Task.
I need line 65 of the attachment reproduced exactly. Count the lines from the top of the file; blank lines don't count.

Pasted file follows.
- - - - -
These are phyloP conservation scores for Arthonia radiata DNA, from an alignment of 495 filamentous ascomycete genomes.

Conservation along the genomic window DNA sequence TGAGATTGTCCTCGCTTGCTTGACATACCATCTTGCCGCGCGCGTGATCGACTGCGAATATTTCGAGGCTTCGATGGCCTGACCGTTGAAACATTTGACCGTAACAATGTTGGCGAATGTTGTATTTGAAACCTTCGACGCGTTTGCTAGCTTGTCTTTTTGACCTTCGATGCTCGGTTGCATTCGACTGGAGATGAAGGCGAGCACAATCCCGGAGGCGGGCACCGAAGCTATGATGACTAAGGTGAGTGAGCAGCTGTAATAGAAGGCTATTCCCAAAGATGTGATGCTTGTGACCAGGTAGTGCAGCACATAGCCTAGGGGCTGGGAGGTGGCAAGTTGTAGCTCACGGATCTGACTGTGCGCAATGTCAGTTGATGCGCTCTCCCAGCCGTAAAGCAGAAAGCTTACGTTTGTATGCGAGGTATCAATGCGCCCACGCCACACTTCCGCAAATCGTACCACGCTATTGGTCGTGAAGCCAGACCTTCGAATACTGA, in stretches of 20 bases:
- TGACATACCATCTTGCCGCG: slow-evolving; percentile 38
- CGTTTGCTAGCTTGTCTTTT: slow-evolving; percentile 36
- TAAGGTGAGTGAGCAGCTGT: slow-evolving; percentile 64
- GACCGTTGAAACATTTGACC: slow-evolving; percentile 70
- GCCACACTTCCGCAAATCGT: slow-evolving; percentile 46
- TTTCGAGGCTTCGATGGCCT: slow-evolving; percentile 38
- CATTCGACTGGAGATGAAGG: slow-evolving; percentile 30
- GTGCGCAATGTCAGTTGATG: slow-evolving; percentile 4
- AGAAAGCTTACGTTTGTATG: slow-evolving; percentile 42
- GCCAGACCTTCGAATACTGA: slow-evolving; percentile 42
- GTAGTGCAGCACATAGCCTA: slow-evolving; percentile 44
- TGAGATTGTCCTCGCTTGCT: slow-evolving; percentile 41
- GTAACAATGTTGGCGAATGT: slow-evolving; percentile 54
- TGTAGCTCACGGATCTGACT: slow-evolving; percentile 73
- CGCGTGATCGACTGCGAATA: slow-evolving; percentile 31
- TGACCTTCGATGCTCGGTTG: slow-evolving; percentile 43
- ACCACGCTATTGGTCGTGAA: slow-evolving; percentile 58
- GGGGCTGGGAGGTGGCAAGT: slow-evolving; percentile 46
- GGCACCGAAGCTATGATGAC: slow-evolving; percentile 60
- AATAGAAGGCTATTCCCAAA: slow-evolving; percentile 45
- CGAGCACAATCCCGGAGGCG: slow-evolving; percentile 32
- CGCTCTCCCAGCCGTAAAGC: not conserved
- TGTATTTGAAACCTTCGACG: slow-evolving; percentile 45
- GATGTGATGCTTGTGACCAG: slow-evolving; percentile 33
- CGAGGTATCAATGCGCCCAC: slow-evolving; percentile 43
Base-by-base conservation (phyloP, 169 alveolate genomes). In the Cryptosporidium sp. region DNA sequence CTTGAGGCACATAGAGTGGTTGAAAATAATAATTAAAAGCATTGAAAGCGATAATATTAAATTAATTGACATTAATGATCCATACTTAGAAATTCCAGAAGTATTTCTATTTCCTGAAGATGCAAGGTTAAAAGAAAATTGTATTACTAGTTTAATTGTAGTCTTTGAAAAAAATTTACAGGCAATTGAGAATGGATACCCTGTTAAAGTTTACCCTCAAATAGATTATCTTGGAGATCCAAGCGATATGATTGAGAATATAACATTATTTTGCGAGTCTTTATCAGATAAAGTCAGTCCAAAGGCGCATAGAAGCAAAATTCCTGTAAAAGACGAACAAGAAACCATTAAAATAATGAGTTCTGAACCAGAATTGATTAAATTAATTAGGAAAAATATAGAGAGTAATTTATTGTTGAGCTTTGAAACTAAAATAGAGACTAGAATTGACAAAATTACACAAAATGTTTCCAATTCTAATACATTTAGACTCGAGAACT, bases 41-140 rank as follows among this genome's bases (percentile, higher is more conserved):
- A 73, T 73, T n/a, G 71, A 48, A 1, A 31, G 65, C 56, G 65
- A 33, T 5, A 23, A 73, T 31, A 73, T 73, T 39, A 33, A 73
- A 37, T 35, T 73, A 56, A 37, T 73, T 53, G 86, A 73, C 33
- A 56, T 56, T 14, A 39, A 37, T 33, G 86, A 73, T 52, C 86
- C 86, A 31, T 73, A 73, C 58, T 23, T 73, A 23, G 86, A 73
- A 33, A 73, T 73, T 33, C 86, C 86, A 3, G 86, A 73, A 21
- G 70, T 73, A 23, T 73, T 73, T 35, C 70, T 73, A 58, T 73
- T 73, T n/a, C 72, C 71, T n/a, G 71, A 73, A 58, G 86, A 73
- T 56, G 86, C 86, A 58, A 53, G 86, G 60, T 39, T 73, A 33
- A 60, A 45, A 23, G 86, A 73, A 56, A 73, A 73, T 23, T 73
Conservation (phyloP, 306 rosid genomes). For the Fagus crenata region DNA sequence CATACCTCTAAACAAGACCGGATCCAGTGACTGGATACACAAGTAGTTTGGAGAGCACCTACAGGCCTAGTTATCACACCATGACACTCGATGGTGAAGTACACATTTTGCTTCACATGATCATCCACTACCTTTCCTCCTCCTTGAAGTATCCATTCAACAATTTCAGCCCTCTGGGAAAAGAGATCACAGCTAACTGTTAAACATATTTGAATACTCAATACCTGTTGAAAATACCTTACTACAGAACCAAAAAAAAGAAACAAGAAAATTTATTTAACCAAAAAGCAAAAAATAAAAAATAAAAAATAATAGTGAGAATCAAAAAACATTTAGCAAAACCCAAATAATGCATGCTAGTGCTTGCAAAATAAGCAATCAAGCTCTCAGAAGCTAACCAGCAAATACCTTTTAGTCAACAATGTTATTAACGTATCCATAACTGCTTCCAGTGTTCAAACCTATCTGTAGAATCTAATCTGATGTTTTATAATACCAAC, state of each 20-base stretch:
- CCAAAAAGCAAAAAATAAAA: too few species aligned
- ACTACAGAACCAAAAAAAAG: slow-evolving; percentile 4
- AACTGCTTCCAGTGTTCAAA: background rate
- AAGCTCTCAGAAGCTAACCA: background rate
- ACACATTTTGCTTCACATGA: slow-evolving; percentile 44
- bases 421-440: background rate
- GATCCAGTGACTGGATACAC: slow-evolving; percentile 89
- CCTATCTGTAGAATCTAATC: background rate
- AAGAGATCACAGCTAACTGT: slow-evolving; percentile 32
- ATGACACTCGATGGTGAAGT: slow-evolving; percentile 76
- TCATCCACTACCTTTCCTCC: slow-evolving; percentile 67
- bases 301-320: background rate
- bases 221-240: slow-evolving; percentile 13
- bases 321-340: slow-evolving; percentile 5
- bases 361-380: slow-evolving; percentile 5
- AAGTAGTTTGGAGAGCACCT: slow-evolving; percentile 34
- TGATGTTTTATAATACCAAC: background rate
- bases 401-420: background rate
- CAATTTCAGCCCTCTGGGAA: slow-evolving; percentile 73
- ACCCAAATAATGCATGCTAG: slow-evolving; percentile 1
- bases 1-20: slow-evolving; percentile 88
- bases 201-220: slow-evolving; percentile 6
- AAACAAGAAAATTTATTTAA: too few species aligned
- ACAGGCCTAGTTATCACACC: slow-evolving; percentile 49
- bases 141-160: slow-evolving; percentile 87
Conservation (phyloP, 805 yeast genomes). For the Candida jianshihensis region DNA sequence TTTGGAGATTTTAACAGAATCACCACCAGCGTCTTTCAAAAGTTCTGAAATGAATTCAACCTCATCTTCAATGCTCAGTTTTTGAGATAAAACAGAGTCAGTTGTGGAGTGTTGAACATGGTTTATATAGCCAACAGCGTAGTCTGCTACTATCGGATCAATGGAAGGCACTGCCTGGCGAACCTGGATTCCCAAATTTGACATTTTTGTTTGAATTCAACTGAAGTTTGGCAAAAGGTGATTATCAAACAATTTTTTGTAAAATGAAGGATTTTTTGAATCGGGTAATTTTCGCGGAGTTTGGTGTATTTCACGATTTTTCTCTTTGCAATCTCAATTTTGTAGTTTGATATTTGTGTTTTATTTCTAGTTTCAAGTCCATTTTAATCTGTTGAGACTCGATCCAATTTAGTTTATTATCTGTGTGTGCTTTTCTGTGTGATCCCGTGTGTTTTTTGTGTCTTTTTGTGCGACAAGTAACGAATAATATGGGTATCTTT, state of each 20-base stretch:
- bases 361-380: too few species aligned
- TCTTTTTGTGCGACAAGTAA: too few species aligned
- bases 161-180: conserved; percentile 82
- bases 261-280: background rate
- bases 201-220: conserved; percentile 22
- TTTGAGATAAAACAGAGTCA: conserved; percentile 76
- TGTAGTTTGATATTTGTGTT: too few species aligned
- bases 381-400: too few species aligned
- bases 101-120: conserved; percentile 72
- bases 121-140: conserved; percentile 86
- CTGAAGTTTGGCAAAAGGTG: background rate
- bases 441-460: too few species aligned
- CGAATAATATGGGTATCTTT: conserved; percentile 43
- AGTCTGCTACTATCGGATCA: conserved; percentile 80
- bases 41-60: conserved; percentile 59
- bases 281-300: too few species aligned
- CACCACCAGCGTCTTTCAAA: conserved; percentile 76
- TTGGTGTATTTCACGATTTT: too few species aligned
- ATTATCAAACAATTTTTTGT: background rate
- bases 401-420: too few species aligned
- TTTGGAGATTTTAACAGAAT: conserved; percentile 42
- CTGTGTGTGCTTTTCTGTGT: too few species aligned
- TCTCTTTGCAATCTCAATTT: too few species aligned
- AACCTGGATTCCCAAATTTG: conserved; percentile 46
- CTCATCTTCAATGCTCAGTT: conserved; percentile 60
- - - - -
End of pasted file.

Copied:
Conservation (phyloP, 805 yeast genomes). For the Candida jianshihensis region DNA sequence TTTGGAGATTTTAACAGAATCACCACCAGCGTCTTTCAAAAGTTCTGAAATGAATTCAACCTCATCTTCAATGCTCAGTTTTTGAGATAAAACAGAGTCAGTTGTGGAGTGTTGAACATGGTTTATATAGCCAACAGCGTAGTCTGCTACTATCGGATCAATGGAAGGCACTGCCTGGCGAACCTGGATTCCCAAATTTGACATTTTTGTTTGAATTCAACTGAAGTTTGGCAAAAGGTGATTATCAAACAATTTTTTGTAAAATGAAGGATTTTTTGAATCGGGTAATTTTCGCGGAGTTTGGTGTATTTCACGATTTTTCTCTTTGCAATCTCAATTTTGTAGTTTGATATTTGTGTTTTATTTCTAGTTTCAAGTCCATTTTAATCTGTTGAGACTCGATCCAATTTAGTTTATTATCTGTGTGTGCTTTTCTGTGTGATCCCGTGTGTTTTTTGTGTCTTTTTGTGCGACAAGTAACGAATAATATGGGTATCTTT, state of each 20-base stretch: